What are some easy mistakes people make while barbecuing, and how can people avoid them?

The most obvious mistake I’ve seen people make that I’ve observed is the overuse of lighter fluid, propane gas and similar accelerants. Sometimes, people cook meat too fast, which rushes the outcome of your product.

Oftentimes, you gauge the doneness of meat by the color. When people cook the food too quickly, the outside appears done, but the inside isn’t there yet. A lot of the time, the outside will look beautiful, but when you bite into it and actually eat it, you can tell it’s been cooked too fast because the meat is not as tender as it should be.

Sometimes you’ll see someone go out in the backyard and take a liter or gallon of lighter fluid and think they’re supposed to use it all just because they have it. You can tell because it’ll be like you’re fighting a fire sometimes. Once you get the grill lit and you have the greases and juices from the meat falling, it becomes easier for the grill to flame up real quick, so you have to be careful.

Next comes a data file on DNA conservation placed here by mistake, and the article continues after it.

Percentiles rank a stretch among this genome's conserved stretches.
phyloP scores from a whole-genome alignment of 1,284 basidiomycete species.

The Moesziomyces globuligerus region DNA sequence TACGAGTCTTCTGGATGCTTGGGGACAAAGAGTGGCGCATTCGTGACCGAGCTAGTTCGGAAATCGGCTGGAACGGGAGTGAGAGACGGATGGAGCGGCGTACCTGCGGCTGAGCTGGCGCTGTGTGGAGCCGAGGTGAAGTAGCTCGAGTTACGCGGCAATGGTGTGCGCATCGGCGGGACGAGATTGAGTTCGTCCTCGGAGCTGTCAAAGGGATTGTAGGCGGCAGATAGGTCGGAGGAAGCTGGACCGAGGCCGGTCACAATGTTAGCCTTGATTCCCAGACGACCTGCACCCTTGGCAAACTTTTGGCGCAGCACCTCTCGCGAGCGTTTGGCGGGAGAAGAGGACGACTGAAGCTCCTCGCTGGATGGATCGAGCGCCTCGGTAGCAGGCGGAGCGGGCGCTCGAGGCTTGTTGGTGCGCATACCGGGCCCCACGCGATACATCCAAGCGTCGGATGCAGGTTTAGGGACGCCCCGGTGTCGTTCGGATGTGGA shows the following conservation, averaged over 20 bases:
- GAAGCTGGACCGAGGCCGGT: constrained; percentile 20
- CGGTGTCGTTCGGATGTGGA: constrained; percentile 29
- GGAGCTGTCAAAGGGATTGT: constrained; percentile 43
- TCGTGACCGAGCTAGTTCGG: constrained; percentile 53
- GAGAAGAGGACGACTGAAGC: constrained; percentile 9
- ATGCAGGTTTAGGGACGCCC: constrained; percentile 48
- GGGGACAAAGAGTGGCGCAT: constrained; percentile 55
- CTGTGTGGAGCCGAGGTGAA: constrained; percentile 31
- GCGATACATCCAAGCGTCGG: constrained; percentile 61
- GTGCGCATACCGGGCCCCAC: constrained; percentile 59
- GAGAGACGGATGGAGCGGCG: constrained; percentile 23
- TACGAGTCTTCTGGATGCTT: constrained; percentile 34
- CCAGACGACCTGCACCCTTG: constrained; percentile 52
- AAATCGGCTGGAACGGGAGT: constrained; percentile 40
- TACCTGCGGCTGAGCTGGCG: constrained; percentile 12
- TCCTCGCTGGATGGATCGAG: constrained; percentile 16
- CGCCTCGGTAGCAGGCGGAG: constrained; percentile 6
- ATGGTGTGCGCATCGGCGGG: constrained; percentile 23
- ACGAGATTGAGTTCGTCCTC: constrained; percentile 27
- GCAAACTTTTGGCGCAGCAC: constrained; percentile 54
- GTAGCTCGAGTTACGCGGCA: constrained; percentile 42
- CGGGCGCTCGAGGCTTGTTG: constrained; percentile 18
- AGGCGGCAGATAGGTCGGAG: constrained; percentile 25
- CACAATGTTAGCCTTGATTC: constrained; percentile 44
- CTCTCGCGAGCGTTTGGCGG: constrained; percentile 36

Additionally, when it comes to grilling, just by natural course the grill can become hotter in some spots than it is in other spots, so one of the best things to do is to always identify your hotspots so that you can pay a little bit more attention to them so that you don’t end up burning your food.

How does Jefferson’s Grill cook its meat?

We old-school barbecue meat. I’ve studied the industry in our area. A lot of people have gone to using propane smokers where you don’t have to use a lot of charcoal or wood, and I understand why they do it because it does make the job easier. But we are old-school. We don’t boil our meat before we do anything with it; we clean our meat, we season our meat with our special rub, and we put it on the grill. Now the way we do it, I’ll admit, is much more difficult—it’s a whole lot more work—but we do it the way it’s been done for a long time.

Do you have any preferred beverages to drink with barbecue?

I have seen across the South a beer and barbecue concept being developed. I do not drink alcohol myself, but I will tell you that in my opinion, especially when you’ve been outside, that there’s nothing like some good ole lemonade. I think of barbecue as heavier food, so something light like fruit juice or lemonade feels like the way to go.

Did you have anything else you wanted to say about you or your business?

Southern barbecue is a good food industry to be in, and the support in this area is really strong. We’re proud to be one of the leaders in the barbecue scene in Jackson and especially in the gas-station setup as a leader in gas-station food.

We’re really proud of that.

To learn more about Jefferson’s Grill (5612 Old Canton Road, inside Velero), call 601-738-6164 or find the business on Facebook.